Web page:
Monday, February 29, 2016

We'll Rise and Follow Bernie!

We'll Rise and Follow Bernie!

It's Super Tuesday this week--and many voters will rise and follow Bernie to the polls. Our authors  give their reasons why they feel confident to "follow the leadership" of Bernie Sanders as he takes on corporate-owned, establishment candidates and the greed of the Wall Street billionaire banksters. As Bernie says, "Democracy is not a spectator sport." So, get out and vote #AmericaTogether !

Also, we have another installment of "This Woman is Bernie Strong!" and the editor's reflections on seeing Bernie Sanders and Nina Turner at the recent A Future to Believe In Rally in the Cleveland area.

Bernie's Song
Sung to the traditional Scottish air, Sound the Piobrach
                          Lyrics by Manus Brennan from Donegal, Ireland

Hear the people, Hear them roar
From great Vermont to the Texan shores
Let every and woman sing

We'll rise and follow Bernie!

With Bernie's song we sing along
With Bernie's strength we will march on
To Bernie's dream we all belong
We'll rise and follow Bernie.

The USA belongs to We
The people of this great country
And not to Billionaires they'll see
US rise and follow Bernie

Our young must have fair chance in life
Without the worry and the strife
Of poverty and broken lives
We'll rise and follow Bernie

With Bernie's song we sing along
With Bernie's strength we will march on
To Bernie's dream we all belong
We'll rise and follow Bernie.

No more their lies and blatant greed
The banks will meet the people's needs
And corporations pay their share
We'll rise and follow Bernie

Instead of bombing foreign lands
We'll help them with determined hands
Our strength will  lift the common man
We'll rise and follow Bernie

With Bernie's song we sing along
With Bernie's strength we carry on
To Bernie's dream we will march on
We'll rise and follow Bernie.

He lit a the torch in Burlington
We the people pass it on
From state to state to Washington
We rise and follow Bernie

Hear your people hear them roar 
From coast to coast, from shore to shore
The revolution has begun
We'll rise and follow Bernie

With Bernie's song we sing along
With Bernie's strength we will march on 
To Bernie's dream we all belong
We'll rise and follow Bernie.
* * *

Bernie Sanders: From Political Science Fiction to a Force Set to Radically Disrupt the Political Marketplace
by Hugh Campbell
In his article Is Bernie Sanders the ‘Star Wars’ of politics? David J. Adams compares Bernie Sanders to Star Wars’ Obi Wan Kenobi who awakens Luke Skywalker to his own potential. Sanders is demonstrating that the common folk, the everyday working families, the farmhands in remote parts of the political galaxy, actually do have power, that they can influence the political system and bring about change, that they can liberate themselves from perceived oppressors and have the better world they want.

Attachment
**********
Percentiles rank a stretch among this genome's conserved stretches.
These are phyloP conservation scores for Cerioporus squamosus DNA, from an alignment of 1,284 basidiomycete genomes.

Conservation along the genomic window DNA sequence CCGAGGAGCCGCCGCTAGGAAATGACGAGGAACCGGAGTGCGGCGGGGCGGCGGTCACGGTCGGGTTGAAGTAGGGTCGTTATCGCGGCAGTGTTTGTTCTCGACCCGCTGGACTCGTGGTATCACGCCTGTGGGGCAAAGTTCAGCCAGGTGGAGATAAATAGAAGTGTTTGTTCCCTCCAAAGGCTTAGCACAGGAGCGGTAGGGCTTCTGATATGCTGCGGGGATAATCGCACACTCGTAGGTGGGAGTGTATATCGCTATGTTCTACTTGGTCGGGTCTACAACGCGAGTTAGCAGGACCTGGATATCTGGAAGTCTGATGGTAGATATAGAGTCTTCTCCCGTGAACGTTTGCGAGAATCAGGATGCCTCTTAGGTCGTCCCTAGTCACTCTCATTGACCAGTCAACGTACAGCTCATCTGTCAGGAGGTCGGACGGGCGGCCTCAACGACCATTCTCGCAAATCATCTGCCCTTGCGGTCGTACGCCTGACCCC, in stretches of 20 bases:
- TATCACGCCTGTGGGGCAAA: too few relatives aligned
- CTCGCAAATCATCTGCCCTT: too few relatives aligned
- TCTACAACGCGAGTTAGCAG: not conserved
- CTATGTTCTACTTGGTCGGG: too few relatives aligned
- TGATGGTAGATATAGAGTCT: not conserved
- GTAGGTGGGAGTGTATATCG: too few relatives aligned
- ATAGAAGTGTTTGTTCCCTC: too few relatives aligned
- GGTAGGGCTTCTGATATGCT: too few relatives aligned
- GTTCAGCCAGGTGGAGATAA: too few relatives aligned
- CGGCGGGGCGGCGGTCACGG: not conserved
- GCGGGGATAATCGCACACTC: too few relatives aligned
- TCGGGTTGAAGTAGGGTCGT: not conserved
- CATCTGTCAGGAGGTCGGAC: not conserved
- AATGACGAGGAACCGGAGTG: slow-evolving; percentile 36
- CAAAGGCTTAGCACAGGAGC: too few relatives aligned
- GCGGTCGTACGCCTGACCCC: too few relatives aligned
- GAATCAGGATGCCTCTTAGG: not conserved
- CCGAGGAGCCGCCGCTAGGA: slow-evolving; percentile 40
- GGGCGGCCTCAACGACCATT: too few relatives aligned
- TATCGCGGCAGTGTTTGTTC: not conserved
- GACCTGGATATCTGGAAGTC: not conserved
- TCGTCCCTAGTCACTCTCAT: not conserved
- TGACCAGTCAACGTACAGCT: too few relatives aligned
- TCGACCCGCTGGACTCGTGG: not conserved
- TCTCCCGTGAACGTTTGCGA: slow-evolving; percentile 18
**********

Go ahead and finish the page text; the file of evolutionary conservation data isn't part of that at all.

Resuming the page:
As with Star Wars, the Sanders’ brand, his story, taps into our deepest longings. We want to believe the promise of  "a new hope." We want to believe a better world is possible. We want to believe that by uniting together as a people we can awaken a force that can defeat the dark side.

Unlike any candidate in recent memory including Obama, Bernie has ignited the imagination of possibility, of the eyes-wide-wow of what if… What if he can win? What if this political revolution, this grassroots movement is for real? The fact that an independent, self-declared, democratic socialist is on the verge of upsetting a candidate entrenched in the Establishment is proof for even the most skeptical to question whether there might be something real about this thing called "the force". Perhaps "of the people, by the people, for the people" isn’t just some fairy tale notion passed down through the colonies. It’s true. All of it.

Bernie Sanders:  This campaign is not about me; it is about you.

Bio: Hugh Campbell is a seasoned financial professional, currently providing subject matter expertise on a variety of regulatory topics, including the Dodd-Frank Act, the Foreign Account Tax Compliance Act (FATCA) and overall compliance monitoring. Hugh has previously held positions as Chief Risk Officer (CRO), Chief Audit Executive (CAE) and Director of Sarbanes-Oxley (SOX) Compliance.
* * *

This Woman is Bernie Strong!
a weekly commentary from Bernie Sanders' female supporters

This week we continue with Part 2 of Allison Place's "Dear Mrs. Clinton" letter.

Dear Mrs. Clinton,

You attempt to utilize the rhetoric that works so well for Mr. Sanders and try to apply it to your own campaign. To your chagrin, however, you’ve probably noticed that it doesn’t work.

Why doesn’t it work? Well, it doesn’t work because we have brains. Yes, the word is out: the American people, the young feminists of the world, the people who go out and vote actually have brains. Mrs. Clinton, you undoubtedly have your supporters for one reason or another, and I have no intention to discredit what they see in you. Perhaps they are drawn to the fact that you are a woman running for office, or maybe they think that your years of experience make you the most suitable candidate.